Vitamin E[1] [2] is used to refer to a group of fat-soluble compounds that include both tocopherols and tocotrienols.[3] There are many different forms of vitamin E, of which γ-tocopherol is the most common in the North American diet. [4] γ-Tocopherol can be found in corn oil, soybean oil, margarine and dressings[5] α-Tocopherol, the most biologically active form of vitamin E, is the second most common form of vitamin E in the North American diet. This variant of vitamin E can be found most abundantly in wheat germ oil, sunflower, and safflower oils.[6] [7] It is a fat-soluble antioxidant that stops the production of reactive oxygen species formed when fat undergoes oxidation.[8] [9] [10]  National Health Products Licensing, Compendium of Monographs: Vitamin E[11]  [12] α-Tocopherol Approved in the EU.[13]

[1]   Natural Health Products Ingredients Database – Vitamin E:  http://webprod.hc-sc.gc.ca/nhpid-bdipsn/ingredReq.do?id=1690&lang=eng

[3]   Brigelius-Flohe, B; Traber (1999). “Vitamin E: function and metabolism”. FASEB 13: 1145–1155.   http://www.fasebj.org/content/13/10/1145.full

[4]  Traber, MG (1998). “The biological activity of vitamin E”. The Linus Pauling Institute. http://lpi.oregonstate.edu/sp-su98/vitamine.html. Retrieved Mar 6, 2011.

[5] Brigelius-Flohé R, Traber MG (1 July 1999). “Vitamin E: function and metabolism”. FASEB J. 13 (10): 1145–55. PMID 10385606. http://www.fasebj.org/cgi/pmidlookup?view=long&pmid=10385606.

[6]  Brigelius-Flohé R, Traber MG (1 July 1999). “Vitamin E: function and metabolism”. FASEB J. 13 (10): 1145–55. PMID 10385606. http://www.fasebj.org/cgi/pmidlookup?view=long&pmid=10385606.

[7]  Reboul E, Richelle M, Perrot E, Desmoulins-Malezet C, Pirisi V, Borel P (2006 Nov 15). “Bioaccessibility of carotenoids and vitamin E from their main dietary sources”. Journal of Agricultural and Food Chemistry 54 (23): 8749–8755. doi:10.1021/jf061818s. PMID 17090117.

[8] · National Institute of Health (5/4/2009). “Vitamin E fact sheet”. http://ods.od.nih.gov/factsheets/VitaminE.asp.

[9]  Herrera; Barbas, C (2001). “Vitamin E: action, metabolism and perspectives”. Journal of Physiology and Biochemistry 57 (2): 43–56. doi:10.1007/BF03179812. PMID 11579997.

[10]  Packer L, Weber SU, Rimbach G (February 2001). “Molecular aspects of α-tocotrienol antioxidant action and cell signalling”. Journal of Nutrition 131 (2): 369S–73S. PMID 11160563. http://jn.nutrition.org/cgi/content/full/131/2/369S.

[12] Brigelius-Flohé R, Traber MG (1 July 1999). “Vitamin E: function and metabolism”. FASEB J. 13 (10): 1145–55. PMID 10385606. http://www.fasebj.org/cgi/pmidlookup?view=long&pmid=10385606.

The Herbs of Smoothie Essentials: Echinacea

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Stay healthy and active with Immune Support Blend, featuring Echinacea

Echinacea [1][2] is a genus of herbaceous flowering plants in the daisy family, Asteraceae. The nine species it contains are commonly called purple coneflowers. They are endemic to eastern and central North America, where they are found growing in moist to dry prairies and open wooded areas. They have large, showy heads of composite flowers, blooming from early to late summer. The generic name is derived from the Greek word ἐχῖνος (echino), meaning “sea urchin,” due to the spiny central disk.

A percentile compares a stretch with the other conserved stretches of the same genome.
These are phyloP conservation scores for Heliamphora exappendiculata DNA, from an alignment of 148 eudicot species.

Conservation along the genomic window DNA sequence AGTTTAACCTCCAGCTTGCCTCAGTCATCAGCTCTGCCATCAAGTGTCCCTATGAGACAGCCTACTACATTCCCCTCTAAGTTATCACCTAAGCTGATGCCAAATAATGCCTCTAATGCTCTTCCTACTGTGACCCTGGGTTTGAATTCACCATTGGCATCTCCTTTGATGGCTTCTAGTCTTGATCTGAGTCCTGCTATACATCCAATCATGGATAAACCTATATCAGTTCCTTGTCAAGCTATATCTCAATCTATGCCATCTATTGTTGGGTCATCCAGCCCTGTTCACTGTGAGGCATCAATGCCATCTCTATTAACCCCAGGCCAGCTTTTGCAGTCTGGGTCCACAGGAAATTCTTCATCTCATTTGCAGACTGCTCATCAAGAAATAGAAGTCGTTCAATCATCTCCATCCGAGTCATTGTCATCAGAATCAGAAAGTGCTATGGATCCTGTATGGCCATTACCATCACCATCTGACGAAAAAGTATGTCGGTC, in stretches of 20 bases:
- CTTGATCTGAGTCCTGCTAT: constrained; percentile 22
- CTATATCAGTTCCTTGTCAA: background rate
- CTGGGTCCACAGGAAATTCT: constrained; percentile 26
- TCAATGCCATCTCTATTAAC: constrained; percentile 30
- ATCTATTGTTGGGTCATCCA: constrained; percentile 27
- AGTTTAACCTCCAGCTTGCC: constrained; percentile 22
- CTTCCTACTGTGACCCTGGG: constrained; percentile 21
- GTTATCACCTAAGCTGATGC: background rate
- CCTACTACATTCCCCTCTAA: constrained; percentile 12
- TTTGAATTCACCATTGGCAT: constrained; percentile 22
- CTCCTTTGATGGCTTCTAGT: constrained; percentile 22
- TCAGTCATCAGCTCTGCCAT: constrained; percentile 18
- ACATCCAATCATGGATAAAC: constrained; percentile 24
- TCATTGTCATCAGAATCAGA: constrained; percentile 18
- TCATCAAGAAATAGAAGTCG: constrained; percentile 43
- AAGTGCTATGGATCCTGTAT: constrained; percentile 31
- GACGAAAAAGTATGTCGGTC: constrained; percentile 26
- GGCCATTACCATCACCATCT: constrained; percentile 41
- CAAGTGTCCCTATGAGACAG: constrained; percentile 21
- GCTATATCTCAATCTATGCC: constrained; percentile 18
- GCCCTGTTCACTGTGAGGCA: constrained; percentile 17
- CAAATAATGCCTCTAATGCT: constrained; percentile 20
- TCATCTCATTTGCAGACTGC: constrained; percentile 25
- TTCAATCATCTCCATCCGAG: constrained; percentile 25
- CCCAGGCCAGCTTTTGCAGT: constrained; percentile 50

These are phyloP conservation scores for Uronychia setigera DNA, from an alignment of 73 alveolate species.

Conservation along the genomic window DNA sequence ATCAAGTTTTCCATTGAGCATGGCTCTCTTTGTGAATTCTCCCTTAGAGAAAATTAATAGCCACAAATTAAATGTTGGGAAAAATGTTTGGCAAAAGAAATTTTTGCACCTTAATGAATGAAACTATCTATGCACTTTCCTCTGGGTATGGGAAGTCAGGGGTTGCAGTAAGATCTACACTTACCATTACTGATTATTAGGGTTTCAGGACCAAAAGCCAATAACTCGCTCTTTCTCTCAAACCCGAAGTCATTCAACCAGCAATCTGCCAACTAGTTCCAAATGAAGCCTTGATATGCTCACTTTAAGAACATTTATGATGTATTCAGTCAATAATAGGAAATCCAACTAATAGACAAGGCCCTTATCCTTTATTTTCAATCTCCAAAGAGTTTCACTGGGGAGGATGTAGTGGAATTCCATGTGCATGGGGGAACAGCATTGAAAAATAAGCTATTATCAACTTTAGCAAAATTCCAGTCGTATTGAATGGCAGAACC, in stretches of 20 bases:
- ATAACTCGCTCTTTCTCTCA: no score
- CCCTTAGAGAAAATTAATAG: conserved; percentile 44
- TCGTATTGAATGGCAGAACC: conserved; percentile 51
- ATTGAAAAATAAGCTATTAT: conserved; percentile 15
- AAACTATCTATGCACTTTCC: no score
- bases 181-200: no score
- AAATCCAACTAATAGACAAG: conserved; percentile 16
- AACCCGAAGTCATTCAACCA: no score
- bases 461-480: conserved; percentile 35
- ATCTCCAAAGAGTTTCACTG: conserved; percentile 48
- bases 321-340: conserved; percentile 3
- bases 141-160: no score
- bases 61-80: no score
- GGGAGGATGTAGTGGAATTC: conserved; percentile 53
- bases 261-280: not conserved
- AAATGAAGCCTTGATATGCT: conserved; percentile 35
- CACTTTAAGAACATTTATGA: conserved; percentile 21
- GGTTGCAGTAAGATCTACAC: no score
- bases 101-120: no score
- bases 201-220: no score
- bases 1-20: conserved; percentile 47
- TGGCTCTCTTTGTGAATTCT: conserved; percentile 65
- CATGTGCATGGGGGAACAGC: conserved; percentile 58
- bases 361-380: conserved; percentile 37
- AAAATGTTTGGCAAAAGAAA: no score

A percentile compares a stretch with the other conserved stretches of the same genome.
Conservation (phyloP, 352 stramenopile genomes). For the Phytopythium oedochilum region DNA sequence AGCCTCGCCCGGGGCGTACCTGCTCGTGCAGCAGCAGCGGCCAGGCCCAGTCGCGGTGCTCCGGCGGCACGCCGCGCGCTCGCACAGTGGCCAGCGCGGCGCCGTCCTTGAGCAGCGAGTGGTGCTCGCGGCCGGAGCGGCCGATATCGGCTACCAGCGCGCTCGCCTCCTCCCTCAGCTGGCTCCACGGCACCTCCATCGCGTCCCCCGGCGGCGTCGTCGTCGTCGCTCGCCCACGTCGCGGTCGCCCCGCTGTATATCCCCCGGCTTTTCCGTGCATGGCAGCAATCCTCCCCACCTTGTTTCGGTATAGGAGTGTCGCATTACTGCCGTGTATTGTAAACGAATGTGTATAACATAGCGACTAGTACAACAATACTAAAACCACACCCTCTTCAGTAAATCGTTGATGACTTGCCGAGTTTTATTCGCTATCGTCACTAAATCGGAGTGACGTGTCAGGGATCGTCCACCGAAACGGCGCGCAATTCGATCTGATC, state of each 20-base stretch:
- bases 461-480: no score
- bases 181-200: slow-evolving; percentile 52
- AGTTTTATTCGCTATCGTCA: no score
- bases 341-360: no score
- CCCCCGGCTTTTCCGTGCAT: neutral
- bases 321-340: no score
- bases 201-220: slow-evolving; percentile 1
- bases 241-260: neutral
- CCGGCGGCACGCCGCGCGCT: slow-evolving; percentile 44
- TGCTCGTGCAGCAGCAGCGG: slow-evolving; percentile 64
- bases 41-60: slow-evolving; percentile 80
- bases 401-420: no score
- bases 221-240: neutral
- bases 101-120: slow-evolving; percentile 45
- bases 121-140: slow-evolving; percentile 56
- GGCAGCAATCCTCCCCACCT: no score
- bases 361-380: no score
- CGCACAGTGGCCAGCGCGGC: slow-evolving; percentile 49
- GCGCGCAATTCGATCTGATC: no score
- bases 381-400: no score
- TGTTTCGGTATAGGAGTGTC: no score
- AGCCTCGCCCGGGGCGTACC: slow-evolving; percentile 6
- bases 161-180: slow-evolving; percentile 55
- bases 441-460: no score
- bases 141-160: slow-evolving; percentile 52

Recognized by the FDA as GRIN #: 14798 [3] National Health Products Licensing, Compendium of Monographs: Echinacea [4]

  • Traditionally used in Herbal Medicine to help relieve the symptoms of upper respiratory tract infections (Barnes et al. 2007, Blumenthal et al. 2000, Ellingwood 1983[1919], Felter and Lloyd 1983[1898], Grieve 1971[1931])
  • Traditionally used in Herbal Medicine to help relieve sore throats (Blumenthal et al. 2000, Moerman 1998)

A 2007 study by the University of Connecticut combined findings from 14 previously reported trials examining Echinacea and concluded that Echinacea can cut the chances of catching a cold by more than half, and shorten the duration of a cold by an average of 1.4 days.[2][5] However, Dr. Wallace Sampson, an editor of Scientific Review of Alternative Medicine and a Stanford University emeritus clinical professor of medicine, says that the referenced trials lack the similarities necessary to provide definitive results when combined into one report. “If you have studies that measure different things, there is no way to correct for that. These researchers tried, but you just can’t do it.”[6]

[1]Natural Health Products Ingredients Database – Echinacea: http://webprod.hc-sc.gc.ca/nhpid-bdipsn/ingredReq.do?id=6092&lang=eng

[2]Wikipedia – Echinacea: http://en.wikipedia.org/wiki/Echinacea

[3]GRIN Echinacea: http://www.ars-grin.gov/cgi-bin/npgs/html/taxon.pl?14798

[4]Health Canada. Product Licensing. Compendium of Monographs: Echinacea- http://webprod.hc-sc.gc.ca/nhpidbdipsn/monoReq.do?id=78&lang=eng

[5]Sachin A Shah, Stephen Sander, C Michael White, Mike Rinaldi, Craig I Coleman (July 2007). “Evaluation of echinacea for the prevention and treatment of the common cold: a meta-analysis”. The Lancet Infectious Diseases 7 (7): 473–480. doi:10.1016/S1473-3099(07)70160-3. ISSN 1473-3099. PMID 17597571

[6]Study: Echinacea Cuts Colds by Half WebMD Health News, June 26, 2007

Immune Support Blend